PS: Your book powerfully captures the joy of both narrating and listening to a story, Nilavoli describing at one point even the moon leaning in to listen. What is the personal relevance of discovering and narrating stories for you? What do you hope your audience, whether it be children or adults, take away after reading this book?
SM: The gift of listening deeply and observing quietly offers the reward of knowing oneself and others well, and good storytellers know that these are vital elements of craft. Beyond the realm of art, listening and space-holding silence are core components of healing and relationship-building. They are not practiced enough.
Some silences come from erasures and deliberate elisions, and some silences exist because one is listening, creating the space for a truth to emerge. Both of these are honoured in Mermaids In The Moonlight and in Incantations Over Water.
PS: In one memorable moment, Amma likens the humming in the lagoon to the time she and Nilavoli “heard recordings of imploding pulsar stars in space?” “The book navigates intersections between science and myth, suggesting that both are not mutually exclusive. Could you share your thoughts about that?
SM: Inquisitive children ask me this question when I do events around the book: “But are mermaids even real?” They also make declarations like: “Mermaids are from a fantasy land only!” So then I ask: “Where is this fantasy land, and what can it contain; if it exists in your imagination, do you want to make space for mermaids there too?” Or else I respond: “There is so much we as humans don’t know about this planet we inhabit and about its other inhabitants. Who is to say mermaids don’t exist or did not exist before?”
This openness to possibilities is one of the core themes of Mermaids In The Moonlight. People of a scientific bent of mind have long been interested in the phenomenon of the mysterious sounds that emanate from the Kallady lagoon. The sounds have been researched, recorded, and analysed. Reverend Fr Lange even published her musical notation of the sounds in The Journal of the Royal Asiatic Society in 1953. The most widely-trusted scientific theory is that since fish are mobile, the sounds are unlikely to come from them since they are concentrated at certain parts of the lagoon. Mollusks such as Tritonia arborescens are the most likely candidates, as suggested by an experiment at the Edinburgh Philosophical Society around 1848.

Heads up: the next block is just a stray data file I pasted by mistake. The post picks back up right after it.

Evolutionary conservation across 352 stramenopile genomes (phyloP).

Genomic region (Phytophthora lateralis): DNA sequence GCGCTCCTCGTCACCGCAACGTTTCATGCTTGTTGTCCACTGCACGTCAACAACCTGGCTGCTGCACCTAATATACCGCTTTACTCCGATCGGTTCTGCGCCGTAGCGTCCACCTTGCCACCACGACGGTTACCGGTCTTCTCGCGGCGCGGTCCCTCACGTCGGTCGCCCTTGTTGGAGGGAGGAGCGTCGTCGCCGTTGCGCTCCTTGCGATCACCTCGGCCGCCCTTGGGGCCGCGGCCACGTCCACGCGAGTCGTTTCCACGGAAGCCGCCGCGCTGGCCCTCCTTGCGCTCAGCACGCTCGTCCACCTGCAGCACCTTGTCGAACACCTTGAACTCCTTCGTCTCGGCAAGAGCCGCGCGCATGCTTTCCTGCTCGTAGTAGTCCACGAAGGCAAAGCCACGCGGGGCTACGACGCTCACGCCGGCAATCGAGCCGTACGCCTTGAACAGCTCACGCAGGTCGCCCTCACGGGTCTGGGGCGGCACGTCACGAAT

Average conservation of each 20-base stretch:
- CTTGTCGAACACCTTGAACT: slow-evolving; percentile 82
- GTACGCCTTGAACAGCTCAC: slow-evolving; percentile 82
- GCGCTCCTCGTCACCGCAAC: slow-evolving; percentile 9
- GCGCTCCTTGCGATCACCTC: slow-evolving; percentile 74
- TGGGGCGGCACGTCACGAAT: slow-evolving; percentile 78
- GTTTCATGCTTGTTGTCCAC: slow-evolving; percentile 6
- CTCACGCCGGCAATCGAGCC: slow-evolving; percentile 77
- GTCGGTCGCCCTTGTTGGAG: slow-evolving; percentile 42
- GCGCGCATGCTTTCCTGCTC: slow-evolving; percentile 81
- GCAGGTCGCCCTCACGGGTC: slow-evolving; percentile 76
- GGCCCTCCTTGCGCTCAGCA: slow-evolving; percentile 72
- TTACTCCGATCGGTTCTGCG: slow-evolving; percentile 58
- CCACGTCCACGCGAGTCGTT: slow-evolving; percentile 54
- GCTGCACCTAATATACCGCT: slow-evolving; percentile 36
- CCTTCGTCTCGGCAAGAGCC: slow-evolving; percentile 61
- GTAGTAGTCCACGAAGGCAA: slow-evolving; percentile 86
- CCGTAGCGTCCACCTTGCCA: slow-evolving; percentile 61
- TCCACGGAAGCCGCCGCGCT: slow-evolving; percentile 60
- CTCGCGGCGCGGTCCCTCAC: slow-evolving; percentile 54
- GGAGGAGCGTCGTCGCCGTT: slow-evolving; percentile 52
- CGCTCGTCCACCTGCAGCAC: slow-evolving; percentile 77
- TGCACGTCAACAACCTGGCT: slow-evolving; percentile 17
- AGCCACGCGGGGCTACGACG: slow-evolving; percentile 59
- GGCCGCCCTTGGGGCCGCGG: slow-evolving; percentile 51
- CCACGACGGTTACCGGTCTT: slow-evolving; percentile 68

I’m personally more taken by the mystery and the manifold possibilities therein than any attempt to resolve it, as may be obvious. But I felt it was very important to bring the scientific angle to Mermaids In The Moonlight to inspire young readers to think more broadly. While the science as such may be Western- and even colonially-oriented, it is also a way to disavow over-exoticisation, which Sri Lanka, on the whole, suffers from. Incantations Over Water, however, is more steeped in magic. In that book, the acknowledgment of magic is an assertion of an authentic worldview, one that exists with or without an extraneous gaze.